The cast of Pippin
(© Diane Soboleski)
The cast of Pippin
(© Diane Soboleski)
Long before Princeton was seeking his purpose on Avenue Q, Pippin, the son of King Charlemagne, was looking for his purpose wherever he could find it. Now, audiences can once more find that young man in the acclaimed 1972 musical that bears his name, Pippin in a solid production at the Goodspeed Opera House in East Haddam, Connecticut. (The Goodspeed run also serves as the opening stop for the show's national tour.)

Pippin is technically set in the 8th Century, but Roger O. Hirson's book and Stephen Schwartz's score are often purposely anachronistic. The pair wanted contemporary teens to identify with Pippin's plight: He goes to war with men, to bed with women, and to revolutionary means to right his father's wrongs. But nothing sticks. Kids related to Pippin in 1972, just as they will now; while older audiences will again nod in agreement during the second act when Pippin realizes that being a spouse and parent may mean an unexciting life, but a nonetheless worthy one.

In the title role, Joshua Park laces "Corner of the Sky" with cockiness rather than the usual wistfulness. He finishes this now-popular anthem by raising his arms high and clasping them together in a victory salute. That may seem radical, but it's supportable. After all, by his own admission, Pippin believes himself to be "extraordinary." Although Park is as passionate and as manic as a pepper-shaker filled with Mexican jumping beans, he adjusts his personality as his circumstances change. After Charlemagne gives his war-ending "mission accomplished" announcement, Park shows disgust when he sees as many disembodied arms and legs as can be found in a certain Inishmore cottage. Park shows the right uneasiness when his head wears the crown, too.

Luckily, 1960s pop icon Mickey Dolenz doesn't make a monkey (or Monkee) out of himself as Charlemagne; instead, he delivers a perfectly adequate performance. As Grandma Berthe, the too-young Barbara Marineau knows how to sing "No Time At All," her paean to living life to the fullest; unfortunately, the new aggressive orchestration fights against the song. (Schwartz has also penned some effective new lyrics here and in a few other places.) As Fastrada, Shannon Lewis conveys the essence of a second wife -- one who marries only for better and never for worse. But Teal Wicks as Catherine is a tad too slick, and doesn't feel far enough removed from Fastrada.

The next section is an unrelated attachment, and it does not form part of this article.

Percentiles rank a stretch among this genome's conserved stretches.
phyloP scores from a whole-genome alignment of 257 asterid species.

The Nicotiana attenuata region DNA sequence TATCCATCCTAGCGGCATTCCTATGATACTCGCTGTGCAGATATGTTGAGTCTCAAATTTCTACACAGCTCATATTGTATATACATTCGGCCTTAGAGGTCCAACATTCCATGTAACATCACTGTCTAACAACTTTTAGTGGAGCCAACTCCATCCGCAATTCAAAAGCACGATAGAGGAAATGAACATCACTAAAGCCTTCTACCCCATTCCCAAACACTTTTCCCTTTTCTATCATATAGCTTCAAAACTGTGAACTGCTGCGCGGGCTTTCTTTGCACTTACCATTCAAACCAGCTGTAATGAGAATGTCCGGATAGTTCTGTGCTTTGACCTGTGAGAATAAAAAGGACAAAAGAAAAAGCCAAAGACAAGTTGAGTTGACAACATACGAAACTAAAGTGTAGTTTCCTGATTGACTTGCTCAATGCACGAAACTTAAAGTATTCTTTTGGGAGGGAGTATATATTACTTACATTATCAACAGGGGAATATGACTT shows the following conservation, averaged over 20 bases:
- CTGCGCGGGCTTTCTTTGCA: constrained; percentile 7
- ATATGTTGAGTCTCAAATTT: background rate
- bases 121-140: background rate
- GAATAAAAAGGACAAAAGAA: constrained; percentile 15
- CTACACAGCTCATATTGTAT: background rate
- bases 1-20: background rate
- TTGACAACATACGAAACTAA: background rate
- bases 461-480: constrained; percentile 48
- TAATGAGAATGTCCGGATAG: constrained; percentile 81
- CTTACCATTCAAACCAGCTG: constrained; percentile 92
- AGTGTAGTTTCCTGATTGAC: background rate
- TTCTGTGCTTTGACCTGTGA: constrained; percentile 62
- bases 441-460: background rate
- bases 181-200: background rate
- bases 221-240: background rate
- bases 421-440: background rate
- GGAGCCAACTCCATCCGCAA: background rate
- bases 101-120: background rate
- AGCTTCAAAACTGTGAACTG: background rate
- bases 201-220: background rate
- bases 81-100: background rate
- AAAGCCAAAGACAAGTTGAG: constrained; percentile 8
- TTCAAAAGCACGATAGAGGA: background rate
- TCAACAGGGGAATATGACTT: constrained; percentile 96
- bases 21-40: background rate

In one substantive change, Catherine's son Theo (the okay Jason Blaine) has been reconceptualized as a teenager, instead of a tween. While an adolescent wouldn't have so great an attachment to a pet duck -- a big plot point -- getting through to a teen is harder than reaching a moppet, which ups the stakes on Pippin's challenge. As The Leading Player, who emcees the proceedings, Andre Ward's mouth and smile are as wide as the Monongahela. He infuses some lines with a black jive feel, not unlike Jimmie Walker's "dy-no-mite" delivery in the 1970s sitcom Good Times. Ward is also more Mephistophelean than some of his predecessors -- note his red-and-black outfit -- but that works, for Pippin constantly seems to be tempted by the devil.

When Pippin was first produced, much was made of director-choreographer Bob Fosse's contributions, which earned him two Tony Awards. And just as Walter Bobbie's Chicago revival is Fosse-Lite in comparison to the 1975 original, so is this Pippin, thanks to Gabriel Barre's direction and Mark Dendy's choreography. Barre even uses Fosse's device of having one person announce the actors' names at the curtain call. (This lets the audience learn that Vincent Rodriguez III was the ensemble member who employed a look-at-me performance all night long.)

On the other hand, in "Extraordinary," Barre comes up with a new idea: He has the actors bring on panels of sheep, cows, and turkeys, and poke their heads through cutouts. It pulls focus from the song, but, to be fair, after the first A-section, no real new information is given.

Beowulf Borritt has designed a smart stainless steel unit set, where elevator shafts buttress what looks like a dial from an old telephone, and Liz Prince's costumes are appropriately rag-tag, as if she went through the shop and picked out whatever happened to be hanging on the racks. But Pippin's ultimate success belongs to its creators. Schwartz's music remains wonderfully tuneful as well as diverse. (Who expects a finale to begin in waltz tempo?) As for the book, only the libretto for Follies has been more unjustly maligned. Hirson's script takes us everywhere we need to go and makes firm points along the way.

Did Pippin himself ever feel satisfied? Whether he did or not, the show that bears his name sure has satisfied countless theatergoers in the past 34 years. Happily, it does so again now.